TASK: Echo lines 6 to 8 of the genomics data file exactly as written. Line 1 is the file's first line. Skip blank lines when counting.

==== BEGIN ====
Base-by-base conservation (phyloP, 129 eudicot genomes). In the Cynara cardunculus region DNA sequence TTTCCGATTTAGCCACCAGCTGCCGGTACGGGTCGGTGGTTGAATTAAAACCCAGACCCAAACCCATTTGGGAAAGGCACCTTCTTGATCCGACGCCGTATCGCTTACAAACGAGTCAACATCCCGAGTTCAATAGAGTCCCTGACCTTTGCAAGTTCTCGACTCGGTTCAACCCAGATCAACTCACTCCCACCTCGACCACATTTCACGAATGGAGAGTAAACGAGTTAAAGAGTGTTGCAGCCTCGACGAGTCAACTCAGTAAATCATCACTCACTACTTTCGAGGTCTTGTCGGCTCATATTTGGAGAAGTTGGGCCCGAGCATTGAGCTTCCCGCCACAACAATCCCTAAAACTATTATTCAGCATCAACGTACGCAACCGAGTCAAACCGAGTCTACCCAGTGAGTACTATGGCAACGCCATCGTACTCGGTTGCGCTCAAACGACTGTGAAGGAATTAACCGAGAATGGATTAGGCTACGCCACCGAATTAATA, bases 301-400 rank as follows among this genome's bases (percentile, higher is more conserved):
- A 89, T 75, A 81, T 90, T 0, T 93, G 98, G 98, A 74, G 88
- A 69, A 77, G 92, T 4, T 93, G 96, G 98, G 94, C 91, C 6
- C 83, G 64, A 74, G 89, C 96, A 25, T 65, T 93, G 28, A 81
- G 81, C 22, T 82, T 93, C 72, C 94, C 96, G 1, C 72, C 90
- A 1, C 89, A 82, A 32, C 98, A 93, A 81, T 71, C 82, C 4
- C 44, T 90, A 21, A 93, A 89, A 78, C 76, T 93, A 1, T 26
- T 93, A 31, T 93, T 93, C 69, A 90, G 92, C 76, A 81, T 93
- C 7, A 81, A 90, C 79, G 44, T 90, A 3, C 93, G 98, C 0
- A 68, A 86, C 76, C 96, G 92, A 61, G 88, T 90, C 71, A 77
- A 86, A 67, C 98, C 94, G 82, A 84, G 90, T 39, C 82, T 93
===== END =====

- A 1, C 89, A 82, A 32, C 98, A 93, A 81, T 71, C 82, C 4
- C 44, T 90, A 21, A 93, A 89, A 78, C 76, T 93, A 1, T 26
- T 93, A 31, T 93, T 93, C 69, A 90, G 92, C 76, A 81, T 93